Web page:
On Our Radar: New Web-Series "Little Apple" Opens Racial Justice Discussion Up to Kids
This summer, Lisa Cortes (Precious), and Riley S. Wilson (Orange Bright) are producing a sci-fi/drama series geared towards racial justice called Little Apple.
Little Apple is live-action sci-fi/drama web series about a claircognizant (all-knowing) little Black girl living and growing in a rapidly changing Harlem. A finalist for the 2016 Sundance Institute YouTube New Voices Lab with Lisa Cortes (Precious) also on board as Executive Producer, Little Apple is a modern-day coming of age story about a developing young girl finding her voice and fighting against complicity.
Starring 10-year-old actress, Milan Williams, the series follows Apple, a little Black girl, born and raised in Harlem; as she and her family deal with her new abilities, growing consciousness and sheer impatience for a new school year. Little Apple tells the moving and witty story of a young magical Black girl’s transcendence into consciousness—in a society that, for all intents and purposes, is anti-Black and anti-female. Themes explored in the series, comic and podcast include: Gentrification, The Erasure of Native Peoples, Black Feminism, Microaggressions, Black Girl Magic and more.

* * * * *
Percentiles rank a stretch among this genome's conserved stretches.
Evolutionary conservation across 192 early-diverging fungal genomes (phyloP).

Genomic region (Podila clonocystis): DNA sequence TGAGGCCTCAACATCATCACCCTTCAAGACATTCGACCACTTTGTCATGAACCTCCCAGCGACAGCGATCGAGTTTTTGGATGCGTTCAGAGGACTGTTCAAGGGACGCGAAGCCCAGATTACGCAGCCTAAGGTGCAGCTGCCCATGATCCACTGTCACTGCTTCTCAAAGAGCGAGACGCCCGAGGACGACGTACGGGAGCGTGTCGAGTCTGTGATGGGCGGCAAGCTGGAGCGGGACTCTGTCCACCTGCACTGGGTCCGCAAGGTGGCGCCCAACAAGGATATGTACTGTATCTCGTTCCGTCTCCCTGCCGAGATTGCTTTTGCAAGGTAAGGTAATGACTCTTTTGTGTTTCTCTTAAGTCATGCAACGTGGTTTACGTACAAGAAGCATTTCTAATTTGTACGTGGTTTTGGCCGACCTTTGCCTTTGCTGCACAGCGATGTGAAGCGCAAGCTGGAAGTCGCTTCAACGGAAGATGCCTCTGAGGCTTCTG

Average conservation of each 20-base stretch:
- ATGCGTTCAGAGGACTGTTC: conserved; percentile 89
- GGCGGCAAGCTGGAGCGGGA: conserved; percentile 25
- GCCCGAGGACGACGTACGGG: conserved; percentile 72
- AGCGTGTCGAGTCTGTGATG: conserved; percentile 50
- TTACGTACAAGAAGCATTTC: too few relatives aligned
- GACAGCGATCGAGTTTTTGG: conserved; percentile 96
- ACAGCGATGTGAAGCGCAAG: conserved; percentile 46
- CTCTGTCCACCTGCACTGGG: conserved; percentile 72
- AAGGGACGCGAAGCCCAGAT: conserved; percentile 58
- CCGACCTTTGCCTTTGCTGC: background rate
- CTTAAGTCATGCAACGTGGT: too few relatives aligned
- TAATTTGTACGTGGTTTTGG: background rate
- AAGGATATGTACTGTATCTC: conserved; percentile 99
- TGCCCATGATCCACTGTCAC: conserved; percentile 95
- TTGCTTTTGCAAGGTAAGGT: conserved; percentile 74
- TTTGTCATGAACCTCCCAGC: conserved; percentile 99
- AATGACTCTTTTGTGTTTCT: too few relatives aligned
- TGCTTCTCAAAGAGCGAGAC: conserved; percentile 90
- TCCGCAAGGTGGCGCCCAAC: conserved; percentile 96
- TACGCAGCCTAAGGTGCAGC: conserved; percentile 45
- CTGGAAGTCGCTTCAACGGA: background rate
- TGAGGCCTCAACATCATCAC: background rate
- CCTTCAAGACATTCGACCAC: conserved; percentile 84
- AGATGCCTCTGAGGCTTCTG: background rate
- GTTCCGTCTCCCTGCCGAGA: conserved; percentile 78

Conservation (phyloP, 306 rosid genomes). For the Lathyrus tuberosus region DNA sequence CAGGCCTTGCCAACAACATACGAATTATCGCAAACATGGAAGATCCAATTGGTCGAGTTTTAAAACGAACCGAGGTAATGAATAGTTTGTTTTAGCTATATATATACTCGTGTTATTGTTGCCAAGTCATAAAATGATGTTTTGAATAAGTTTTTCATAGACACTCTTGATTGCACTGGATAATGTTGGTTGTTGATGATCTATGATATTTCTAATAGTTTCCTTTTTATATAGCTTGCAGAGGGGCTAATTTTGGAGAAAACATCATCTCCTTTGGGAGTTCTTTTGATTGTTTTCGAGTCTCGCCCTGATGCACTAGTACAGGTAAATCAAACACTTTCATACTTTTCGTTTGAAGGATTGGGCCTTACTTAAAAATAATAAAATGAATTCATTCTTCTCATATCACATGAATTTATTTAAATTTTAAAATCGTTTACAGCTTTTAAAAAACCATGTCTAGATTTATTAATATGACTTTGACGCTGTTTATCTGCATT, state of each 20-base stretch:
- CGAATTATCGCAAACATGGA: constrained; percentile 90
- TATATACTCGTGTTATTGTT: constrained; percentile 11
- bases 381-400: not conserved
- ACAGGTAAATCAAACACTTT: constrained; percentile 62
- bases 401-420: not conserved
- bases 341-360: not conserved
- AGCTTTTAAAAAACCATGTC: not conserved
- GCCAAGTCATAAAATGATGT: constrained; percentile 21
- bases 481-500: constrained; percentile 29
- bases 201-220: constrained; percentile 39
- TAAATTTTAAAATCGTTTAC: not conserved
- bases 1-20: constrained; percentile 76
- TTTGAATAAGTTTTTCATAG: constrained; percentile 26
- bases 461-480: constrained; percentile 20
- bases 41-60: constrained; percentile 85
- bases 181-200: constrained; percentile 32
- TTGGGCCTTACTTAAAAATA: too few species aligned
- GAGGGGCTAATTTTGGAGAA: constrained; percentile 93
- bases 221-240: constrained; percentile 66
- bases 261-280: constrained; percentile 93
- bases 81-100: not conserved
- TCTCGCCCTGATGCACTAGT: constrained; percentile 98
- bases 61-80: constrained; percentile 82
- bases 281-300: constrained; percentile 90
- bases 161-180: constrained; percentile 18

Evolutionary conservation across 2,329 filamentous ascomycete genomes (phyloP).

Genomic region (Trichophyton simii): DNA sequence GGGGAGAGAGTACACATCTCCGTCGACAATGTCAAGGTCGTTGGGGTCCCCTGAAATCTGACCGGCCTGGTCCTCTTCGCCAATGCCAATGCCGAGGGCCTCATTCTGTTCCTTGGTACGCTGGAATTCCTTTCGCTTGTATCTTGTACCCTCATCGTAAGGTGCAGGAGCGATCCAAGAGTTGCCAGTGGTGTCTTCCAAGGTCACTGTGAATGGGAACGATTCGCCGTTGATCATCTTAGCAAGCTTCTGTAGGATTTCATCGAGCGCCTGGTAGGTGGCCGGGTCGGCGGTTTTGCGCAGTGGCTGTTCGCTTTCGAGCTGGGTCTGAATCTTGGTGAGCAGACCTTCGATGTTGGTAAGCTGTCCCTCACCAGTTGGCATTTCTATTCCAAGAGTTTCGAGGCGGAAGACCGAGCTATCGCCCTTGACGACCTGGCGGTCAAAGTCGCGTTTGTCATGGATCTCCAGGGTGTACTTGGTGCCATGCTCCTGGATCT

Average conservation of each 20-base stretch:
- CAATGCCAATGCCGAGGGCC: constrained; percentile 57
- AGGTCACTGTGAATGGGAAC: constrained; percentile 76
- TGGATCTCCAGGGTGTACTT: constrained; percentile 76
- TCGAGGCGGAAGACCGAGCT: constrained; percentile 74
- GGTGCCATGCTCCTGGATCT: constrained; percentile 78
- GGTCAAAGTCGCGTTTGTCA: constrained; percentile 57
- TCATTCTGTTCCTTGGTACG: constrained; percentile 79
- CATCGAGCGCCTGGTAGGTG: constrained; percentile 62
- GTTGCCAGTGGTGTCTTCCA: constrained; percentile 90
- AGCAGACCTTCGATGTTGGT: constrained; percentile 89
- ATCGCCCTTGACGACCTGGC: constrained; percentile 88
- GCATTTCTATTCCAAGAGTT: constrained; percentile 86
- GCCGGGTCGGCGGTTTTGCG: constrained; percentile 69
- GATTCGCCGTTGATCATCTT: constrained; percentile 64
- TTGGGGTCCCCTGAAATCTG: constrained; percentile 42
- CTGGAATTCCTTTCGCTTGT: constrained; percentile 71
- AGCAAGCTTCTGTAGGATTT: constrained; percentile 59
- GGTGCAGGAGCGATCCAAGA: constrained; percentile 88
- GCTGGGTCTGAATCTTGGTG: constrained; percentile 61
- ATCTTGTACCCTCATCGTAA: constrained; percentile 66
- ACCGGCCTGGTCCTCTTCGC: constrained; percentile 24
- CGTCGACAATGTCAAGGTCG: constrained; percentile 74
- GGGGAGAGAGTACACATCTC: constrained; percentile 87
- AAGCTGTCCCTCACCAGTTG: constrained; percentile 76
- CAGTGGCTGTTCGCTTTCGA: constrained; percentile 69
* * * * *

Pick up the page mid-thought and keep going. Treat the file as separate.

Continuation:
The cast and crew of Little Apple have been campaigning on Kickstarter for $15,000 for the production of the first five episodes; that includes the cost of equipment, locations, wardrobe and set design. With just hours remaining, they've already surpassed their original goal!! There's still time to support — some of the rewards include exclusive access to the first episodes, a signed copy of Volume I of the limited edition comic book or your own personalized cartoon sketch.
“What’s great about the show is that it’s from the perspective of a little girl. And people often forget that kids have direct access to content and media just as much as adults. They know what’s going on in the country and many times the world. People just don’t engage with them,” says Wilson. “I think more than anything, this project--between the series, podcast and comic--helps to open the conversation up and provide useful communication tools to aid in the discussion about the fight for racial justice with young people.”
“The first time I read the papers, I was like gentrifi-what? I didn’t know what it meant. I was like, mom what does gentrification mean? And I said it wrong. I pronounced it really wrong,” Williams says. “It probably sounded like gentr-ti-ta-tion. I don’t even know. At first I didn’t know what it was and then I started looking into it and now I’m like ohhhh. Now I can’t get it out of my mind.”
Lisa Cortés added "The marriage of entertainment for young people coupled with discourse around social justice is especially timely. Little Apple's production team and story speaks to my commitment in empowering expansive representation in front of and behind the camera while giving light to visionary stories. I'm excited to see this series come to fruition."
How you can support:
Riley S. Wilson